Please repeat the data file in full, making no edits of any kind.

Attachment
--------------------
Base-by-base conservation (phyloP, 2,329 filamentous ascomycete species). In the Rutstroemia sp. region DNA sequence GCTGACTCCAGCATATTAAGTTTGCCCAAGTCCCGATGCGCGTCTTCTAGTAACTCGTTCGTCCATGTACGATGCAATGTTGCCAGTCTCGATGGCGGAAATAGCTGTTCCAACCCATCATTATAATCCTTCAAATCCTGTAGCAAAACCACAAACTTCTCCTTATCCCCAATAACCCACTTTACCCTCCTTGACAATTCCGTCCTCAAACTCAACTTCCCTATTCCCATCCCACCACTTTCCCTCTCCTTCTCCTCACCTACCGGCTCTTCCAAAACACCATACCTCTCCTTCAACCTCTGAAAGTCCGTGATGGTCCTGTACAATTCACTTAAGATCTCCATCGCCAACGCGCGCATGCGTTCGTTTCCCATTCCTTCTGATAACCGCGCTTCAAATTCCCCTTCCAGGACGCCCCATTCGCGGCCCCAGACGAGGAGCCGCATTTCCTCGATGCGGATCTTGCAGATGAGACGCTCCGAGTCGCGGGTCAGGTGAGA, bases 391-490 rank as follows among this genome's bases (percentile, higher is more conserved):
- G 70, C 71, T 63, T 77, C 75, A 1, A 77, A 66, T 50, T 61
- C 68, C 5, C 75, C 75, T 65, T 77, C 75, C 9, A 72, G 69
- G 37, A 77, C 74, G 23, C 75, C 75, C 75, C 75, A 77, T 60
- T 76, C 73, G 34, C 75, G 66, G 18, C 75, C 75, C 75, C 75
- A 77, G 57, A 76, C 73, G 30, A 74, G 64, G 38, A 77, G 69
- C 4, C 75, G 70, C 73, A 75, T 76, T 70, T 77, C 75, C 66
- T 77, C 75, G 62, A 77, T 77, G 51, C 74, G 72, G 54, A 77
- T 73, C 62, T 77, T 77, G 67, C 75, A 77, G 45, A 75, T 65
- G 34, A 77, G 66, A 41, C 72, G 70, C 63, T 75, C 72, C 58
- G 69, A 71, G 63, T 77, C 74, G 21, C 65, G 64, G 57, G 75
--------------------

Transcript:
Base-by-base conservation (phyloP, 2,329 filamentous ascomycete species). In the Rutstroemia sp. region DNA sequence GCTGACTCCAGCATATTAAGTTTGCCCAAGTCCCGATGCGCGTCTTCTAGTAACTCGTTCGTCCATGTACGATGCAATGTTGCCAGTCTCGATGGCGGAAATAGCTGTTCCAACCCATCATTATAATCCTTCAAATCCTGTAGCAAAACCACAAACTTCTCCTTATCCCCAATAACCCACTTTACCCTCCTTGACAATTCCGTCCTCAAACTCAACTTCCCTATTCCCATCCCACCACTTTCCCTCTCCTTCTCCTCACCTACCGGCTCTTCCAAAACACCATACCTCTCCTTCAACCTCTGAAAGTCCGTGATGGTCCTGTACAATTCACTTAAGATCTCCATCGCCAACGCGCGCATGCGTTCGTTTCCCATTCCTTCTGATAACCGCGCTTCAAATTCCCCTTCCAGGACGCCCCATTCGCGGCCCCAGACGAGGAGCCGCATTTCCTCGATGCGGATCTTGCAGATGAGACGCTCCGAGTCGCGGGTCAGGTGAGA, bases 391-490 rank as follows among this genome's bases (percentile, higher is more conserved):
- G 70, C 71, T 63, T 77, C 75, A 1, A 77, A 66, T 50, T 61
- C 68, C 5, C 75, C 75, T 65, T 77, C 75, C 9, A 72, G 69
- G 37, A 77, C 74, G 23, C 75, C 75, C 75, C 75, A 77, T 60
- T 76, C 73, G 34, C 75, G 66, G 18, C 75, C 75, C 75, C 75
- A 77, G 57, A 76, C 73, G 30, A 74, G 64, G 38, A 77, G 69
- C 4, C 75, G 70, C 73, A 75, T 76, T 70, T 77, C 75, C 66
- T 77, C 75, G 62, A 77, T 77, G 51, C 74, G 72, G 54, A 77
- T 73, C 62, T 77, T 77, G 67, C 75, A 77, G 45, A 75, T 65
- G 34, A 77, G 66, A 41, C 72, G 70, C 63, T 75, C 72, C 58
- G 69, A 71, G 63, T 77, C 74, G 21, C 65, G 64, G 57, G 75